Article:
Monday, January 6, 2020

House Hunting

We have been out house hunting, even though we will likely not list our current house until spring, when the hills are green.

We went through a house in northwest Boise that was 5 bed, 3 bath for about $351K.  Why so cheap?  A bunch of amateur DIY work that looked awful.  A $100K would make it a very pretty modernized 1970s home.

Today we saw a house in northwest Nampa on almost an acre.  Never went inside; the gate was open and the house unoccupied.  It had a koi pond that made me want to call animal protection. The water was murky, with koi in the bottom and a largely ineffective oxygenation pump.  All the extension cords connections were wrapped in plastic bags!

Around the back of this massive wall of concreted stones was the real pump house; clearly inoperative.  The listing described the pump as amazing.  Yes, it was, in the other denotation of the word.  At least three pumps and multiple lines to aerate a body of water about five feet deep and perhaps ten feet in diameter.  A DIY (disaster is yours) project.  The cost of removing this, filling the hole, and planting grass was likely enough to make the bargain price not so bargainy.  The rear fence was also a disaster; old and falling down.  Rotting Hardiboard and leaking gutter as well.

We looked at some new and almost new subdivision homes in Star that were hovering around $500K and were nice, although on small lots.  One actually had a seasonal creek behind it, impairing view-blocking development.  And it also had a koi pond but one that was properly maintained.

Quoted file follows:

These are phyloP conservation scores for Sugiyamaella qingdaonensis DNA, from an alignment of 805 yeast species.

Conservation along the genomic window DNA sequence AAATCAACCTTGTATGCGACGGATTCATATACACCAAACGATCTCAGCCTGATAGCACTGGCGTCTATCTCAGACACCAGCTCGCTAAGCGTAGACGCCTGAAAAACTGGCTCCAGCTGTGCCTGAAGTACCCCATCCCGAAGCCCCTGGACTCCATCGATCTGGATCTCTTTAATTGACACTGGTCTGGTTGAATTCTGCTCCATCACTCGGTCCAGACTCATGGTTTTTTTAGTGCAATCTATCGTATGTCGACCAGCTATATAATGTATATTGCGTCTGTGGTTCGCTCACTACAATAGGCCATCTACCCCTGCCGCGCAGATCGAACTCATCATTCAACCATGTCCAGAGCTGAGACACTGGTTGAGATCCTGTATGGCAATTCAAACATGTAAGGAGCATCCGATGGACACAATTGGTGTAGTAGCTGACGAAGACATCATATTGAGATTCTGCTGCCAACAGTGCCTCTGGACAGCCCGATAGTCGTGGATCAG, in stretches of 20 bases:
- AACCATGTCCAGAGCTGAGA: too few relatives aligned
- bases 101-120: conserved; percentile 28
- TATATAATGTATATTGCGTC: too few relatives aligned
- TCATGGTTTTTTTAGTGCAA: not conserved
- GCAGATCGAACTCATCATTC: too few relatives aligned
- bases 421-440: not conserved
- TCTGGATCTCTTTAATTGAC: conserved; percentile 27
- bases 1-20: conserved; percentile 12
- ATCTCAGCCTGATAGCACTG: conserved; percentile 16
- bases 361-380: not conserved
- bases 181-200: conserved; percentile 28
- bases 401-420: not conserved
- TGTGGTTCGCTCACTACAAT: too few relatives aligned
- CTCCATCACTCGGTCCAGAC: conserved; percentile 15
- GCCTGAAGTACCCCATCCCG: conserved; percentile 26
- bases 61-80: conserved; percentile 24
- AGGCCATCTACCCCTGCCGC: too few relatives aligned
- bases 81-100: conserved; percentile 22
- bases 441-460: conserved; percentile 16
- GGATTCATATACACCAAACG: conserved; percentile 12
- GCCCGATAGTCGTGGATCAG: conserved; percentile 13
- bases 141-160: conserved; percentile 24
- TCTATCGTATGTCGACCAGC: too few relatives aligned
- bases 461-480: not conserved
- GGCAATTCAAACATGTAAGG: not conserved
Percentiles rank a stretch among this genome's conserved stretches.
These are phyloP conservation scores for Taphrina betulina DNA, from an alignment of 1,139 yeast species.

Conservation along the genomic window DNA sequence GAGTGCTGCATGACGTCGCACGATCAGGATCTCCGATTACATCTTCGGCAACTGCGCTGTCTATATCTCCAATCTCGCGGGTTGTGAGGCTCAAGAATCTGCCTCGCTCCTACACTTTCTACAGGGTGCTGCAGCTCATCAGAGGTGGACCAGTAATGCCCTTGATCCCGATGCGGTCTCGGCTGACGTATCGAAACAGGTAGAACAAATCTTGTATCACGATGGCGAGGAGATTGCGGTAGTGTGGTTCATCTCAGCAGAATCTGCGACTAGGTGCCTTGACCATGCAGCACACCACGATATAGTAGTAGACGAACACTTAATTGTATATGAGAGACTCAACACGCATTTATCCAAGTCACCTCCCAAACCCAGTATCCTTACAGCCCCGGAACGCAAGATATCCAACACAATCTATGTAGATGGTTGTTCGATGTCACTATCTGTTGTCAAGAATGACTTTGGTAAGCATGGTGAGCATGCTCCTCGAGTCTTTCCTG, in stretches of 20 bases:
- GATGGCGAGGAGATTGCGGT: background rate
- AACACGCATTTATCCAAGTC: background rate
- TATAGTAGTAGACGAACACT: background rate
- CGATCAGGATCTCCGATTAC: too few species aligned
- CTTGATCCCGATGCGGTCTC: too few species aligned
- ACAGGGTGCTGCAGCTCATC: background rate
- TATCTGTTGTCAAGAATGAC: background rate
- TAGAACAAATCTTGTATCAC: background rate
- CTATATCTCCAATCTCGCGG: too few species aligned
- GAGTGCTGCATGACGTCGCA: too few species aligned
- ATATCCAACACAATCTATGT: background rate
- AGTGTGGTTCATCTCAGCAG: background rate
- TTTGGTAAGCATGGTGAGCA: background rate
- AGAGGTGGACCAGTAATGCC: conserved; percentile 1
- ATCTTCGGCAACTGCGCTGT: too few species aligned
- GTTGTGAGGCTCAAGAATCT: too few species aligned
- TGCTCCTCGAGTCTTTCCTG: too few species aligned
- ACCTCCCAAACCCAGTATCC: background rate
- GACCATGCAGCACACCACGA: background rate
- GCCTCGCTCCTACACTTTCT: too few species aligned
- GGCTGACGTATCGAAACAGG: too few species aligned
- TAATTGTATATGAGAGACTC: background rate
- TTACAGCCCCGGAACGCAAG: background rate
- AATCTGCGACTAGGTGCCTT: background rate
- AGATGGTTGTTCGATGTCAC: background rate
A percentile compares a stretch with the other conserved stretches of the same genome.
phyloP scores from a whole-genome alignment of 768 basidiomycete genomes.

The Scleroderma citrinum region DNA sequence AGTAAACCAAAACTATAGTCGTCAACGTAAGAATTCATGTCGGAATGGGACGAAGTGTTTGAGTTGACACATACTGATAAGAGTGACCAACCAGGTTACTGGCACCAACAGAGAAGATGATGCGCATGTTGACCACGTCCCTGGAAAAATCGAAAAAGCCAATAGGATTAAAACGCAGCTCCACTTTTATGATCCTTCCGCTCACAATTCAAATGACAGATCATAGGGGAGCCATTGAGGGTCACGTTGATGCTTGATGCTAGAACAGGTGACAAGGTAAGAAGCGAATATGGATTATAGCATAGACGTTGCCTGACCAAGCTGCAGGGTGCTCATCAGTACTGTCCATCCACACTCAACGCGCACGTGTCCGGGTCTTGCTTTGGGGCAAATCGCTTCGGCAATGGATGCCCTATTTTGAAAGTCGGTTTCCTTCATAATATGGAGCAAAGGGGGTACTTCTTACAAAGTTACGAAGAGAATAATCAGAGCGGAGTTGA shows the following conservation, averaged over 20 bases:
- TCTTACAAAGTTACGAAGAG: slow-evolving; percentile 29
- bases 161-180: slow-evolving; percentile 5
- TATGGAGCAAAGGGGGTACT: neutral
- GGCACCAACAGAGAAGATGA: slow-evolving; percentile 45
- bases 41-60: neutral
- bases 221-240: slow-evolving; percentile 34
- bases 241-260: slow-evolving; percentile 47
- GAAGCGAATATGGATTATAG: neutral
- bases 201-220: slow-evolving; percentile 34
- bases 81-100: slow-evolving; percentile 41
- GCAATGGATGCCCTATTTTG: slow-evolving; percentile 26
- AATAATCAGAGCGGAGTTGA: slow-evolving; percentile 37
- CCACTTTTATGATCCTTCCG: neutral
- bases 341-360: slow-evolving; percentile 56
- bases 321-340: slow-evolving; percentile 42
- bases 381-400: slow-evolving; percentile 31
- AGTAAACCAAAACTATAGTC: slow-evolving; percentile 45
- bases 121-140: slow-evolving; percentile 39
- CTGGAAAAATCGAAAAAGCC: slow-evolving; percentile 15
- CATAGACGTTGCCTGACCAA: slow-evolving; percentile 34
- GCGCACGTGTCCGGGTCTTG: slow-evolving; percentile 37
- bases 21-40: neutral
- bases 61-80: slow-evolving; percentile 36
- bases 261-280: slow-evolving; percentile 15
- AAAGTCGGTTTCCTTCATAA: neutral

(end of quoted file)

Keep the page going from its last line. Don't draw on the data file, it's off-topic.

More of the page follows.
I am going to take out a mortgage to bridge over until our current house sells; then pay off the mortgage.  My loan application will likely cause shock for the loan officer.

Found perfect house in Eagle; while touring it, owner accepted an offer. from someone else while we were touring it.

UPDATE: We saw an even worse DIY yesterday.  Spectacular view, but they had built an add-on which used bricks (at least on one side) for a foundation.  To get around the drainspout issue, the drainspouts were inside the room, leading out under the floor.  The furnace was outside in a shoddy shack open to the elements.  They were asking $460K and were disappointed at the very low offers they had received.  "The value is in the land."

We made an offer last night on a house in Middleton which sits on a ridge with 1.27 acres.  The view is WOW! compared to our current WOW!!! view (three exclamation marks).  Shop and telescope storage will be tight.  Once we sell our current house in the spring, we will pay off the mortgage on the new house and see if there is a way to build a shop/telescope garage that does not block the view.  Middleton is a ways out, but large parcels with any view at all are scarce closer in.

Offer; counteroffer; countercounteroffer; complete.  We walked the boundary line today with the owner, an 80-year-old retired Boeing engineer.  It was much larger than I expected for 1.25 acres, with a considerable drop in elevation.  Any new development will be out of sight.